the insight and strength needed

Why do you complain, Jacob?
Why do you say, Israel,
“My way is hidden from the Lord;
my cause is disregarded by my God”?
Do you not know?
Have you not heard?
The Lord is the everlasting God,
the Creator of the ends of the earth.
He will not grow tired or weary,
and his understanding no one can fathom.
He gives strength to the weary
and increases the power of the weak.
Even youths grow tired and weary,
and young men stumble and fall;
but those who hope in the Lord
will renew their strength.
They will soar on wings like eagles;
they will run and not grow weary,
they will walk and not be faint.

Isaiah 40:27-31

If there’s one thing some of us need in the midst of our work and schedule, it’s strength. For one thing, we expend not only physical energy, but emotional energy as well, which makes us all the more tired.

The passage addresses both. Israel was complaining about their lot, failing to acknowledge God’s greatness and goodness. Isaiah 40 is a powerful vision of both. God is present to help his people in their lack of understanding and strength.

That we are weak, there’s no doubt, and we shouldn’t fool ourselves into thinking that we know better than God. When we push out hard on our own, that’s essentially what we’re doing. We’ll either depend on our own insight and strength, or fold our hands in despair.

But God wants to give us vision to begin to understand by faith, and to depend on his enabling. God is always faithful as we proceed, our hope and confidence in him. Of course God wants us to look to him, to his promises, to his provision. To wait, hope, and carry on. And find our “wings like eagles,” soaring. In and through Jesus.

accepting weakness

Therefore, in order to keep me from becoming conceited, I was given a thorn in my flesh, a messenger of Satan, to torment me. Three times I pleaded with the Lord to take it away from me. But he said to me, “My grace is sufficient for you, for my power is made perfect in weakness.” Therefore I will boast all the more gladly about my weaknesses, so that Christ’s power may rest on me. That is why, for Christ’s sake, I delight in weaknesses, in insults, in hardships, in persecutions, in difficulties. For when I am weak, then I am strong.

2 Corinthians 12:7b-10

I keep coming back to this again and again. It’s probably because I haven’t sufficiently learned it for myself. It’s only when I simply accept whatever I’m experiencing, especially inwardly, but I suppose outwardly as well, that you might say, I find faith, and eventually God’s peace and rest.

And it’s important in this to accept the humility which comes with it. We are beset with weakness in whatever malady afflicts us, and in that we feel a dependency like never before. Maybe to some extent on others, but completely cast on the Lord.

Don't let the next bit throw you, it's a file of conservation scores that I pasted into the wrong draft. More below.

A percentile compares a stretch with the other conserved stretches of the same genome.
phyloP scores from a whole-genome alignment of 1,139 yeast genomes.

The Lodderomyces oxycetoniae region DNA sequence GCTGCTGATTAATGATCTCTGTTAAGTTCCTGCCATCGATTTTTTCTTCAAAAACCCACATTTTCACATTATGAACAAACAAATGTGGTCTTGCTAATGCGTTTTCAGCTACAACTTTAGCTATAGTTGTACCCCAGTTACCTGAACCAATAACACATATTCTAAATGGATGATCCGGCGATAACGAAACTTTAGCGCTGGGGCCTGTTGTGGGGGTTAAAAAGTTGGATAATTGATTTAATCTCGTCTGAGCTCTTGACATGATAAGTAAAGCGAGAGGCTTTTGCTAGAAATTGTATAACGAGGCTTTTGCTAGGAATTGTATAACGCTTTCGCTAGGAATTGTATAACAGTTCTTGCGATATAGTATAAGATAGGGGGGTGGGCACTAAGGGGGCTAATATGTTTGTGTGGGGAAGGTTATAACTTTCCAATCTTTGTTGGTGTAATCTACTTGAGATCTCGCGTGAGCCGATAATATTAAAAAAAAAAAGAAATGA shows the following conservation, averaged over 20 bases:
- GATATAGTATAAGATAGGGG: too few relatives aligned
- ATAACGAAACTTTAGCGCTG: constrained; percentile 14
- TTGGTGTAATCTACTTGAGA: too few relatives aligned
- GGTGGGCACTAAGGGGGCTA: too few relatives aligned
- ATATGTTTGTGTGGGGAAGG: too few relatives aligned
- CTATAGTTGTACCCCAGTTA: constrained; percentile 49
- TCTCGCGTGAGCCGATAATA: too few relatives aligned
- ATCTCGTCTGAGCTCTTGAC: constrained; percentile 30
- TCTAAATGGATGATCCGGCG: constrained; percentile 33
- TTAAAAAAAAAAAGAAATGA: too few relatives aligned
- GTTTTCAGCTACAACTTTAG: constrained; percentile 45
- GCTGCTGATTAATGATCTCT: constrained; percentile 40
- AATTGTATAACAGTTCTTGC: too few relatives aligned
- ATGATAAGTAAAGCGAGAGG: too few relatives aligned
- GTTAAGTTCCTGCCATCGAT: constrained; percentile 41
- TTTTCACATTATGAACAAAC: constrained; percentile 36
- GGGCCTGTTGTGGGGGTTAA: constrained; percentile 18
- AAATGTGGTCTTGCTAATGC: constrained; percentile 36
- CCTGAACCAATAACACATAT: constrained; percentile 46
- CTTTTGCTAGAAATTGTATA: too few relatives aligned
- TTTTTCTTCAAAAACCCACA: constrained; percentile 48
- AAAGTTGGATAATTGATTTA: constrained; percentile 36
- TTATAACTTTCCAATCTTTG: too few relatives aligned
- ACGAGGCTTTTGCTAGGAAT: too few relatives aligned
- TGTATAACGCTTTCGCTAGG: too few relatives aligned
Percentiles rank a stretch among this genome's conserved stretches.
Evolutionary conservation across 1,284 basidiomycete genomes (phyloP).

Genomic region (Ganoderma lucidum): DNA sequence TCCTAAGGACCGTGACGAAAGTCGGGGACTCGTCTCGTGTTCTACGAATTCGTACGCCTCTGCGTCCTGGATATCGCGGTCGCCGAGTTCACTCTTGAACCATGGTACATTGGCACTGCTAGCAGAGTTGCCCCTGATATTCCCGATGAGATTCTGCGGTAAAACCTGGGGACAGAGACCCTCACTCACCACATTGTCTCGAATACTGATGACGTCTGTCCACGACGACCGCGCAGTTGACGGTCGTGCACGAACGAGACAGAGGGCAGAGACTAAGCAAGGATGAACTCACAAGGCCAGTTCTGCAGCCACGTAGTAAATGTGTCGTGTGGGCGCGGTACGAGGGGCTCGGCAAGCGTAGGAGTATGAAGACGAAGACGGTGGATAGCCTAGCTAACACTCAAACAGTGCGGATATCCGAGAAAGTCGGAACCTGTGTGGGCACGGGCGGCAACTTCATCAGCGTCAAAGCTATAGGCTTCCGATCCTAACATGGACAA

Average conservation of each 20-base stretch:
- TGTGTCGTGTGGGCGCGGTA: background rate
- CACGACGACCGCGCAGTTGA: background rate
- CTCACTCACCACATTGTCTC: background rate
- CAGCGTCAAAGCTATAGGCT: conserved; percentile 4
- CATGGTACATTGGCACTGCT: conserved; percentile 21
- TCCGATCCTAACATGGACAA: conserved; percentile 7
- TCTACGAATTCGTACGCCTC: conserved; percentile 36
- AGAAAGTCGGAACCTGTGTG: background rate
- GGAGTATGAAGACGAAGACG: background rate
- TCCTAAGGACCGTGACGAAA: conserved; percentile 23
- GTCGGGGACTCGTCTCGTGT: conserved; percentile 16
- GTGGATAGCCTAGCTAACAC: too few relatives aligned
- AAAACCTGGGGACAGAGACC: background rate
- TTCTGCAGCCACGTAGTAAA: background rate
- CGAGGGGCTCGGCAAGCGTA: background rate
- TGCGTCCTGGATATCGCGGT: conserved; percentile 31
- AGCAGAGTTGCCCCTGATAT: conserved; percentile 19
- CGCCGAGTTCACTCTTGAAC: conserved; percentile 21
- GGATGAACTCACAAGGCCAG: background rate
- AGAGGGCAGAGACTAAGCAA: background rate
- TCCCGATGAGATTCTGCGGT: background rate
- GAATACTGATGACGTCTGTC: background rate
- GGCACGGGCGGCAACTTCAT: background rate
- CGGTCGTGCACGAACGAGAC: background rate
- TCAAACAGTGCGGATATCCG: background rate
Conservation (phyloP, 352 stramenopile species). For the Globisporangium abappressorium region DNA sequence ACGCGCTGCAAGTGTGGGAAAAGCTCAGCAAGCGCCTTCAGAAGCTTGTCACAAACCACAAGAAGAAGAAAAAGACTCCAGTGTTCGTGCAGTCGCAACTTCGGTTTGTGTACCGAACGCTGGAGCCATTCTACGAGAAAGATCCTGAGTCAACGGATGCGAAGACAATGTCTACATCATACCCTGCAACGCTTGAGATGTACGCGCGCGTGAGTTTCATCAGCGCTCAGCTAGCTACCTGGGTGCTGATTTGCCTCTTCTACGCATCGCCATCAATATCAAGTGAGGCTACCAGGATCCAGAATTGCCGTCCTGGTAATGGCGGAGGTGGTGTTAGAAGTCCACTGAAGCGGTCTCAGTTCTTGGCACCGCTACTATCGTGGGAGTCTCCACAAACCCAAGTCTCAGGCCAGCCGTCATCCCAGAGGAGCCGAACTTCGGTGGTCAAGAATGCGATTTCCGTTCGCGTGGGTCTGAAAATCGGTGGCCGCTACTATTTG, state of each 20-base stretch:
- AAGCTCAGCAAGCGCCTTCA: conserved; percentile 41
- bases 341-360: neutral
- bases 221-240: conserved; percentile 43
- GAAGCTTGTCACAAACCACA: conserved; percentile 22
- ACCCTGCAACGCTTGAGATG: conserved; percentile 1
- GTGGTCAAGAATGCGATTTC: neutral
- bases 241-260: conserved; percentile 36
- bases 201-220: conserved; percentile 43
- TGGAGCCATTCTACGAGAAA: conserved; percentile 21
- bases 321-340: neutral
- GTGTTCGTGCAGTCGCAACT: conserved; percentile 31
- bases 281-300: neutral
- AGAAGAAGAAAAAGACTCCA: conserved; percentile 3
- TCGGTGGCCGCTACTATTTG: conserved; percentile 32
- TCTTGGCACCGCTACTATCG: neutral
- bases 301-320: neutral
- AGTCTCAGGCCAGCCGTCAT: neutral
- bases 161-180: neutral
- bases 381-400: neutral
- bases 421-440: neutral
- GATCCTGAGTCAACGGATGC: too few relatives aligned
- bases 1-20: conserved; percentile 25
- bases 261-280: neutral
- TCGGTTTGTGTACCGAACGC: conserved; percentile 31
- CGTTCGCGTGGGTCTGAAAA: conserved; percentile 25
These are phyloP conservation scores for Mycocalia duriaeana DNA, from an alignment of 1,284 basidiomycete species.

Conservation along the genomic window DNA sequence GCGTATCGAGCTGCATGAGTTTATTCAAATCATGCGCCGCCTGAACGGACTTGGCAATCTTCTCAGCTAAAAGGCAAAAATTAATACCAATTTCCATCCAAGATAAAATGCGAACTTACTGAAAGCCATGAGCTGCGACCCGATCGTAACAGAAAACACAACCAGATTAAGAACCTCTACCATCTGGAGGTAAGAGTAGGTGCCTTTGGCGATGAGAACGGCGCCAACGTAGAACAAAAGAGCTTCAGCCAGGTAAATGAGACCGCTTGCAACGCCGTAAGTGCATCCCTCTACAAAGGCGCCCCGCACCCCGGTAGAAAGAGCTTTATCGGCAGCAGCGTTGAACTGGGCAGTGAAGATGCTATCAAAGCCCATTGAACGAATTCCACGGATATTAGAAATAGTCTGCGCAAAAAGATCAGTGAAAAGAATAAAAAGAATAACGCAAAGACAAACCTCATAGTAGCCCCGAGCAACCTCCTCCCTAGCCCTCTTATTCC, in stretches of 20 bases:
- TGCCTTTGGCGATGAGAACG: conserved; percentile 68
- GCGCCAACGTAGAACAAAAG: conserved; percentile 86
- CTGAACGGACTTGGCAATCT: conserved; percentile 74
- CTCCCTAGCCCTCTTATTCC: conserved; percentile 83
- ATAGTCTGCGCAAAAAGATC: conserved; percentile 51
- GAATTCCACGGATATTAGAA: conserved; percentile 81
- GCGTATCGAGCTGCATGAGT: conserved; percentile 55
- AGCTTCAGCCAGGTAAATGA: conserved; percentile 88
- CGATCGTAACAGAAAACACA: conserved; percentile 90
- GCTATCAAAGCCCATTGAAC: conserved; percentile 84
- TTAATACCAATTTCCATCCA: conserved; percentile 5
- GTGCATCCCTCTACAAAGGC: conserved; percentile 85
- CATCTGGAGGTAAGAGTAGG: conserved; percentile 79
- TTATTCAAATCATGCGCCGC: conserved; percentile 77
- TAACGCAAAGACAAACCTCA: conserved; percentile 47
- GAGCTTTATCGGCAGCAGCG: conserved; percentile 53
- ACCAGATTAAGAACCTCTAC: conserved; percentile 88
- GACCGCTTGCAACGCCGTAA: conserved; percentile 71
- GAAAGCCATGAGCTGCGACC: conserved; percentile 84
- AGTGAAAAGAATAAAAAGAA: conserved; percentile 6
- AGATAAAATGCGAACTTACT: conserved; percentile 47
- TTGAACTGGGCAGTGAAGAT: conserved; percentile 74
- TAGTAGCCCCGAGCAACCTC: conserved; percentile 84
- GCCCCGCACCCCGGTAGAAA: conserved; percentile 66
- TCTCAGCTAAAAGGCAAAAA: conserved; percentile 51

This is where we’re to live from day to day. At times it’s especially acute, so that once again we have to accept it. It’s not wrong to ask God to remove it, but God may not. In Paul’s case, certainly unique in that he was the apostle to the Gentiles, and received astounding revelations (click link above to see that). But applicable to all of us who name the name of Christ. In and through Jesus.

Bible stories which call us to radical faith

As Pharaoh approached, the Israelites looked up, and there were the Egyptians, marching after them. They were terrified and cried out to the Lord. They said to Moses, “Was it because there were no graves in Egypt that you brought us to the desert to die? What have you done to us by bringing us out of Egypt? Didn’t we say to you in Egypt, ‘Leave us alone; let us serve the Egyptians’? It would have been better for us to serve the Egyptians than to die in the desert!”

Moses answered the people, “Do not be afraid. Stand firm and you will see the deliverance the Lord will bring you today. The Egyptians you see today you will never see again. The Lord will fight for you; you need only to be still.”

Then the Lord said to Moses, “Why are you crying out to me? Tell the Israelites to move on. Raise your staff and stretch out your hand over the sea to divide the water so that the Israelites can go through the sea on dry ground. I will harden the hearts of the Egyptians so that they will go in after them. And I will gain glory through Pharaoh and all his army, through his chariots and his horsemen. The Egyptians will know that I am the Lord when I gain glory through Pharaoh, his chariots and his horsemen.”

Exodus 14:10-18